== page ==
CHR: I've never co-authored a fully realized play or musical before, and I think that alone made this a unique experience. I also wrote the text without attending rehearsals, hearing the music, or knowing what the other writers were working on. The assignment was really about reimagining John Henry's story, and creating whatever characters I deemed fit to help facilitate that story.
KC: It's different precisely because of all the elements you just mentioned. The original script read-throughs happened in New York—about three rehearsals before the cast went to Actors Theatre of Louisville for the Humana Festival—and Anne asked the writers to attend the New York rehearsals if possible. I felt she was very attentive to what the writers said, especially since it was the first time we all came to the material together and the last time the writers would be around for any extended time. Along the process dramaturg Steve Moulds checked in with questions about possible script changes. We writers were brought down to Humana, and I witnessed some wondrous moments on stage and—being the first workshop—some less wondrous moments. I emailed Anne about my experience and she was generous and entirely receptive. The more I got to know Anne and everyone involved in Steel Hammer, as well as Steel Hammer itself, the happier I was to be a part of this project.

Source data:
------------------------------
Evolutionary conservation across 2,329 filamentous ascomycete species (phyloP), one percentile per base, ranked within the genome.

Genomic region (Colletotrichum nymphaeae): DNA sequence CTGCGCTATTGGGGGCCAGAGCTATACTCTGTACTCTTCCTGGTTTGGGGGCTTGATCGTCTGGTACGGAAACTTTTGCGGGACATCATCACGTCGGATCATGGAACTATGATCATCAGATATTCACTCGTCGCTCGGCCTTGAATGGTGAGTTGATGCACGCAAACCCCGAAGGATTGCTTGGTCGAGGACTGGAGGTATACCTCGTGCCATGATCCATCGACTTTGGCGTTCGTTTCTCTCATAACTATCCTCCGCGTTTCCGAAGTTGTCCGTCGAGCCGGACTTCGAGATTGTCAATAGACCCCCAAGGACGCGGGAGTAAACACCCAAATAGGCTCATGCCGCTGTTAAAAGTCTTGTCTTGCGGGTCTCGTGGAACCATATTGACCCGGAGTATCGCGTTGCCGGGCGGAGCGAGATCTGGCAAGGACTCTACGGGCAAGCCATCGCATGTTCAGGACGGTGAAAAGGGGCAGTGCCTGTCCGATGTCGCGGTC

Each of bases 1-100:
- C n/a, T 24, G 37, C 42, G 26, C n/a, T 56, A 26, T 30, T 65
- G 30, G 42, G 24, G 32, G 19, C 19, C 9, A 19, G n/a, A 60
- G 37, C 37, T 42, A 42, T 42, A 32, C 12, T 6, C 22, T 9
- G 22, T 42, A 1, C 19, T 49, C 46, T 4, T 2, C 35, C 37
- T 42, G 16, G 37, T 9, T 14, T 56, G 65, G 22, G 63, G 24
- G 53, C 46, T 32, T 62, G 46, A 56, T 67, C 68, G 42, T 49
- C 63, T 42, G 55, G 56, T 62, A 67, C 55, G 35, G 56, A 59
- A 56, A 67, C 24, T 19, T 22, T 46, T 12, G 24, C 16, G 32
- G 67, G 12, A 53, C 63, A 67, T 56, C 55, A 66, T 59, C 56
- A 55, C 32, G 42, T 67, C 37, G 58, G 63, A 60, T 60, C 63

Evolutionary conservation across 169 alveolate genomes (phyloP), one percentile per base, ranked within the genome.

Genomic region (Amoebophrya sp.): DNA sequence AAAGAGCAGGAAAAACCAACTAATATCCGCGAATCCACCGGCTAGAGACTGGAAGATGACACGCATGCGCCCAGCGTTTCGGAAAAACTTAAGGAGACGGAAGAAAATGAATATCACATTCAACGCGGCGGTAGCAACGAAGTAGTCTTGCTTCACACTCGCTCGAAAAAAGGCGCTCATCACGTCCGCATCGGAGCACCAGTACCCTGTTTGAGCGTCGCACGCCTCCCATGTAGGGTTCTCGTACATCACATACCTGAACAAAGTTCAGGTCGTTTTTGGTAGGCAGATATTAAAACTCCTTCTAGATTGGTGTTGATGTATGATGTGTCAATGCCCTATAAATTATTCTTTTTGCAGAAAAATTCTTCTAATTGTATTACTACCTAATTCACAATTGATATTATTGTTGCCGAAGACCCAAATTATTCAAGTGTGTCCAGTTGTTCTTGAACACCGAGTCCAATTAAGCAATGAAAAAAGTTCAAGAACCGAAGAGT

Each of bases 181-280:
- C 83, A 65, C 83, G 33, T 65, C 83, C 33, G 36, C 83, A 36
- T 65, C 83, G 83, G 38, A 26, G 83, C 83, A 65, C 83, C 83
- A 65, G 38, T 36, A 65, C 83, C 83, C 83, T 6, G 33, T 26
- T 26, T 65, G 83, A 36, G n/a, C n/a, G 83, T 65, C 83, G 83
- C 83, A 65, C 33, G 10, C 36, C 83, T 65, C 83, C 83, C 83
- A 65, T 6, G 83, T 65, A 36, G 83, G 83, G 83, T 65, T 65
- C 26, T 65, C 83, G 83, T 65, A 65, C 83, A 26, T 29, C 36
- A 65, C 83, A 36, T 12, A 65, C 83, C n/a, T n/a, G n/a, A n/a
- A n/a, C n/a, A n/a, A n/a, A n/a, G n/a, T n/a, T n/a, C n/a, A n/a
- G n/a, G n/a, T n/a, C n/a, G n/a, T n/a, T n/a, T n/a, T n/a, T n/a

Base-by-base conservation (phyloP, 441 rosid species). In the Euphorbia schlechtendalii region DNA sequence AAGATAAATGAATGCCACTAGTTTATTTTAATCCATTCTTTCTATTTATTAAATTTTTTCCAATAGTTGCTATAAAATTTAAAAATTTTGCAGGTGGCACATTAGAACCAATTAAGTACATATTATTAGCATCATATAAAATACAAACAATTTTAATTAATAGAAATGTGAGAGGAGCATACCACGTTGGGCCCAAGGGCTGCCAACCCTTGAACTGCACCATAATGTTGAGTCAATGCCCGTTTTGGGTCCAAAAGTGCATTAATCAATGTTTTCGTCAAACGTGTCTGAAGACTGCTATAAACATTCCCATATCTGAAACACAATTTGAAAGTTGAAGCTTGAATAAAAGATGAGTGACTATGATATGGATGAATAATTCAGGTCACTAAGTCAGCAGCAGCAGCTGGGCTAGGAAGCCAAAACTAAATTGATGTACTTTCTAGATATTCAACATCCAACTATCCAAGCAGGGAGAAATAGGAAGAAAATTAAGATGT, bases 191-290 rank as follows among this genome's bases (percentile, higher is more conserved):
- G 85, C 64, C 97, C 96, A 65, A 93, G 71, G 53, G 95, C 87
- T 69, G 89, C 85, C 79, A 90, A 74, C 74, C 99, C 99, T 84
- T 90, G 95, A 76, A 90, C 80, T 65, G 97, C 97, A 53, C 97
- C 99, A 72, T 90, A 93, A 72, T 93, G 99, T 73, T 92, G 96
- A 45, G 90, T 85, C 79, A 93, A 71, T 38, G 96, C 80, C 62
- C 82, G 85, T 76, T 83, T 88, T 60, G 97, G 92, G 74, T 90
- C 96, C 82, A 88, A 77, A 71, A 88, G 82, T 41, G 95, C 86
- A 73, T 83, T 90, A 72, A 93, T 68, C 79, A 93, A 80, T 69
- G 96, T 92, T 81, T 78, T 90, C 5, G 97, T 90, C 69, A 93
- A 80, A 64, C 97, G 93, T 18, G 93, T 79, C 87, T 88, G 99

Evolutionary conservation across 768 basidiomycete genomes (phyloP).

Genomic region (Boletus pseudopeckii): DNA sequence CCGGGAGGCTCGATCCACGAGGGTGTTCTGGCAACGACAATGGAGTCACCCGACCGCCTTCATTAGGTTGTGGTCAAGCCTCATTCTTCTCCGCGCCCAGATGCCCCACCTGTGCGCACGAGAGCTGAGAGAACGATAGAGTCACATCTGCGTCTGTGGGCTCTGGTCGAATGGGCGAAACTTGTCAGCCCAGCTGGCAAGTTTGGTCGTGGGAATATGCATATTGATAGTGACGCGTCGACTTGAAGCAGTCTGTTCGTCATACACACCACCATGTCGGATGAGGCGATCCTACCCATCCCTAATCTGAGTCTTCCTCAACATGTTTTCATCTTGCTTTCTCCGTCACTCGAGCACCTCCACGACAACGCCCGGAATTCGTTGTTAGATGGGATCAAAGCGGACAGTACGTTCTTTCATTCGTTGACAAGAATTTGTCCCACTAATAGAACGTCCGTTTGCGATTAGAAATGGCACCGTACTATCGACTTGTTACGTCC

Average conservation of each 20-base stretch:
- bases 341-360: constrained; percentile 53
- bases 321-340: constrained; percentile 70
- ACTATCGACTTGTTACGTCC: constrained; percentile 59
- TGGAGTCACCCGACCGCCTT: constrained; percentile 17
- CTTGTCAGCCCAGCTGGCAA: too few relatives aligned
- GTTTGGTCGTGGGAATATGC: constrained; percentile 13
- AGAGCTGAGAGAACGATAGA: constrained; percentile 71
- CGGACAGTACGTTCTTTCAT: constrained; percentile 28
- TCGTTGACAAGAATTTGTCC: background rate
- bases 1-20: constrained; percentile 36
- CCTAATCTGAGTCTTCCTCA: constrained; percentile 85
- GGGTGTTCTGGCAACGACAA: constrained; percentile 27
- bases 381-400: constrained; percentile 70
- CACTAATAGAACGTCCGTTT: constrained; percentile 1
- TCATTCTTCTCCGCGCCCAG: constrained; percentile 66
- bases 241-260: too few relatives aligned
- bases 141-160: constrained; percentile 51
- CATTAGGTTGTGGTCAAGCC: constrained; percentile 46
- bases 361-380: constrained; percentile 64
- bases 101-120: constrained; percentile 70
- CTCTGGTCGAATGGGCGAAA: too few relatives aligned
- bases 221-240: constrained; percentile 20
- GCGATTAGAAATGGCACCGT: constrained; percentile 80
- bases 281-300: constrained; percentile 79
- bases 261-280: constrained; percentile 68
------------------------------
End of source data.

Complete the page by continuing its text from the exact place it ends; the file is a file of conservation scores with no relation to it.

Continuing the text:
KG: Interestingly, Bang on a Can had done the music in concert as a complete evening many times, and likewise SITI had done the theatrical work (with the Bang recording) as a complete evening in a full run at Louisville. We had to find where the two intersected. I loved seeing how Barney O'Hanlon's great choreography interprets the music, giving it a visual component that emphasizes the inherent rhythm in Julia's work. Now the actors have to be more flexible, because the music is live, and therefore less predictable. And correspondingly, some of our music cues are now visual ones. I've found that my emotional experience is different, because specific choices have been made by Anne and SITI, and I get very involved in the scenes and the way Julia's music and our performance of it can reveal and play with those choices. The last movement was always intense in concert, but now, seeing John Henry (Eric Berryman) leave in one direction while the rest of the cast goes in the opposite direction, the sense of loss is palpable. And I love whenever a cast member is facing upstage and shoots us a grin during the dances—the musicians and the actors are working for each other, with each other, and the audience will become collaborators, too. This is emphasized in Brian Scott's lighting and in Anne's staging, too.